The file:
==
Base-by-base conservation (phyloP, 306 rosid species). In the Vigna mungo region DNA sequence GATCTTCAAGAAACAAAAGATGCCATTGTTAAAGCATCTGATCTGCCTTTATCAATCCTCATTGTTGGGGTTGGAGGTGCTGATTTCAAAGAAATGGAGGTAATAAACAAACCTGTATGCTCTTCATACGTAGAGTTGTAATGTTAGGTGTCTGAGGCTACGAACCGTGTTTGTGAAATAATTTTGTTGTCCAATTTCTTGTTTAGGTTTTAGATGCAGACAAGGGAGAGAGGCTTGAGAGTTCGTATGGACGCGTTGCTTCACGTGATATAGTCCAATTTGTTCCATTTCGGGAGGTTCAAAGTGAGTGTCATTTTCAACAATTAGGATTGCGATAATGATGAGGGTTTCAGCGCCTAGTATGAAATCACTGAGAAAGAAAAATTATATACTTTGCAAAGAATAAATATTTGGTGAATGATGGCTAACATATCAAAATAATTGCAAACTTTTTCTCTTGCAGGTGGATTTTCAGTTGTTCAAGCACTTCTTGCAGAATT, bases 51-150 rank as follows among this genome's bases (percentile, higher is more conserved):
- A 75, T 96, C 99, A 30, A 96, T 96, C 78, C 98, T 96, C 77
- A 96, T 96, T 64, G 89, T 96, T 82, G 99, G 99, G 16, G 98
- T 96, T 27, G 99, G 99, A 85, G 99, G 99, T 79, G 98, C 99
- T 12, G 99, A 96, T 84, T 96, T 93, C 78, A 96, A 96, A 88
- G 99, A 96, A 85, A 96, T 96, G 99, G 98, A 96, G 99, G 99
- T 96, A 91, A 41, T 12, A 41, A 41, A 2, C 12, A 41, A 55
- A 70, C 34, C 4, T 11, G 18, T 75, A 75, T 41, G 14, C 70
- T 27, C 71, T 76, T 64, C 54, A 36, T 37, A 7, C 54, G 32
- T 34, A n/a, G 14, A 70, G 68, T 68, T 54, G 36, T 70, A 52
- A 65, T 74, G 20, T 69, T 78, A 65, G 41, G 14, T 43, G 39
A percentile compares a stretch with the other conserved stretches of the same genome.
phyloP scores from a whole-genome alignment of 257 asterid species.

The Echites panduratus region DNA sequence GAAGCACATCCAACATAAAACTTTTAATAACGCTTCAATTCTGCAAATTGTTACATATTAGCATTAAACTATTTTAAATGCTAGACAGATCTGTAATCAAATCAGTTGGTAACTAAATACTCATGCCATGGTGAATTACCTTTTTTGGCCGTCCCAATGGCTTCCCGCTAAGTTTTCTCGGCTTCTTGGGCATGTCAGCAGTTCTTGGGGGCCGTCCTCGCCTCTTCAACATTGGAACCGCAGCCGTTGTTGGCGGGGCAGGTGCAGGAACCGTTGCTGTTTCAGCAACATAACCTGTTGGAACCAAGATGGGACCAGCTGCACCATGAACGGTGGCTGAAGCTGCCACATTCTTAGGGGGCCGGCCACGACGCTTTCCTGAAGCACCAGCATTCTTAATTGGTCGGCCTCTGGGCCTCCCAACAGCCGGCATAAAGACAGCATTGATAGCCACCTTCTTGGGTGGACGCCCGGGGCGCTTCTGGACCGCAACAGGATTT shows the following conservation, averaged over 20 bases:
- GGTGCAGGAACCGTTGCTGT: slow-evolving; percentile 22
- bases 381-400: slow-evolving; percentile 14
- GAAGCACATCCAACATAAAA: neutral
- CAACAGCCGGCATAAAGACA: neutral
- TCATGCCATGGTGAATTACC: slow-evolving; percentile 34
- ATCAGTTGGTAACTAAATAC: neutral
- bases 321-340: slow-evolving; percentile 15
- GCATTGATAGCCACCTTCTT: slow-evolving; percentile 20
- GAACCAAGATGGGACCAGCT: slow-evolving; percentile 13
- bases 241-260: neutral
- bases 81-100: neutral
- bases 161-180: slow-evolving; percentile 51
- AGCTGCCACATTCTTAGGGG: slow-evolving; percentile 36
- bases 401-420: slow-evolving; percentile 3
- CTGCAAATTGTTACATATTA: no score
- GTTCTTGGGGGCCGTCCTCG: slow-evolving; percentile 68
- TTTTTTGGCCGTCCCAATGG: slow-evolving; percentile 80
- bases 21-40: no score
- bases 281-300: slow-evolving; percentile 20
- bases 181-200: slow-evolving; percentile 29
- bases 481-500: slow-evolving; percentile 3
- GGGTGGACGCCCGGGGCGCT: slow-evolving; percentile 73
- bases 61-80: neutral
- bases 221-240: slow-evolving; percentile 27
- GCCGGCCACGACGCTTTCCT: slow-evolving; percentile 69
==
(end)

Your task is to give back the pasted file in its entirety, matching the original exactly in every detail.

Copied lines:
Base-by-base conservation (phyloP, 306 rosid species). In the Vigna mungo region DNA sequence GATCTTCAAGAAACAAAAGATGCCATTGTTAAAGCATCTGATCTGCCTTTATCAATCCTCATTGTTGGGGTTGGAGGTGCTGATTTCAAAGAAATGGAGGTAATAAACAAACCTGTATGCTCTTCATACGTAGAGTTGTAATGTTAGGTGTCTGAGGCTACGAACCGTGTTTGTGAAATAATTTTGTTGTCCAATTTCTTGTTTAGGTTTTAGATGCAGACAAGGGAGAGAGGCTTGAGAGTTCGTATGGACGCGTTGCTTCACGTGATATAGTCCAATTTGTTCCATTTCGGGAGGTTCAAAGTGAGTGTCATTTTCAACAATTAGGATTGCGATAATGATGAGGGTTTCAGCGCCTAGTATGAAATCACTGAGAAAGAAAAATTATATACTTTGCAAAGAATAAATATTTGGTGAATGATGGCTAACATATCAAAATAATTGCAAACTTTTTCTCTTGCAGGTGGATTTTCAGTTGTTCAAGCACTTCTTGCAGAATT, bases 51-150 rank as follows among this genome's bases (percentile, higher is more conserved):
- A 75, T 96, C 99, A 30, A 96, T 96, C 78, C 98, T 96, C 77
- A 96, T 96, T 64, G 89, T 96, T 82, G 99, G 99, G 16, G 98
- T 96, T 27, G 99, G 99, A 85, G 99, G 99, T 79, G 98, C 99
- T 12, G 99, A 96, T 84, T 96, T 93, C 78, A 96, A 96, A 88
- G 99, A 96, A 85, A 96, T 96, G 99, G 98, A 96, G 99, G 99
- T 96, A 91, A 41, T 12, A 41, A 41, A 2, C 12, A 41, A 55
- A 70, C 34, C 4, T 11, G 18, T 75, A 75, T 41, G 14, C 70
- T 27, C 71, T 76, T 64, C 54, A 36, T 37, A 7, C 54, G 32
- T 34, A n/a, G 14, A 70, G 68, T 68, T 54, G 36, T 70, A 52
- A 65, T 74, G 20, T 69, T 78, A 65, G 41, G 14, T 43, G 39
A percentile compares a stretch with the other conserved stretches of the same genome.
phyloP scores from a whole-genome alignment of 257 asterid species.

The Echites panduratus region DNA sequence GAAGCACATCCAACATAAAACTTTTAATAACGCTTCAATTCTGCAAATTGTTACATATTAGCATTAAACTATTTTAAATGCTAGACAGATCTGTAATCAAATCAGTTGGTAACTAAATACTCATGCCATGGTGAATTACCTTTTTTGGCCGTCCCAATGGCTTCCCGCTAAGTTTTCTCGGCTTCTTGGGCATGTCAGCAGTTCTTGGGGGCCGTCCTCGCCTCTTCAACATTGGAACCGCAGCCGTTGTTGGCGGGGCAGGTGCAGGAACCGTTGCTGTTTCAGCAACATAACCTGTTGGAACCAAGATGGGACCAGCTGCACCATGAACGGTGGCTGAAGCTGCCACATTCTTAGGGGGCCGGCCACGACGCTTTCCTGAAGCACCAGCATTCTTAATTGGTCGGCCTCTGGGCCTCCCAACAGCCGGCATAAAGACAGCATTGATAGCCACCTTCTTGGGTGGACGCCCGGGGCGCTTCTGGACCGCAACAGGATTT shows the following conservation, averaged over 20 bases:
- GGTGCAGGAACCGTTGCTGT: slow-evolving; percentile 22
- bases 381-400: slow-evolving; percentile 14
- GAAGCACATCCAACATAAAA: neutral
- CAACAGCCGGCATAAAGACA: neutral
- TCATGCCATGGTGAATTACC: slow-evolving; percentile 34
- ATCAGTTGGTAACTAAATAC: neutral
- bases 321-340: slow-evolving; percentile 15
- GCATTGATAGCCACCTTCTT: slow-evolving; percentile 20
- GAACCAAGATGGGACCAGCT: slow-evolving; percentile 13
- bases 241-260: neutral
- bases 81-100: neutral
- bases 161-180: slow-evolving; percentile 51
- AGCTGCCACATTCTTAGGGG: slow-evolving; percentile 36
- bases 401-420: slow-evolving; percentile 3
- CTGCAAATTGTTACATATTA: no score
- GTTCTTGGGGGCCGTCCTCG: slow-evolving; percentile 68
- TTTTTTGGCCGTCCCAATGG: slow-evolving; percentile 80
- bases 21-40: no score
- bases 281-300: slow-evolving; percentile 20
- bases 181-200: slow-evolving; percentile 29
- bases 481-500: slow-evolving; percentile 3
- GGGTGGACGCCCGGGGCGCT: slow-evolving; percentile 73
- bases 61-80: neutral
- bases 221-240: slow-evolving; percentile 27
- GCCGGCCACGACGCTTTCCT: slow-evolving; percentile 69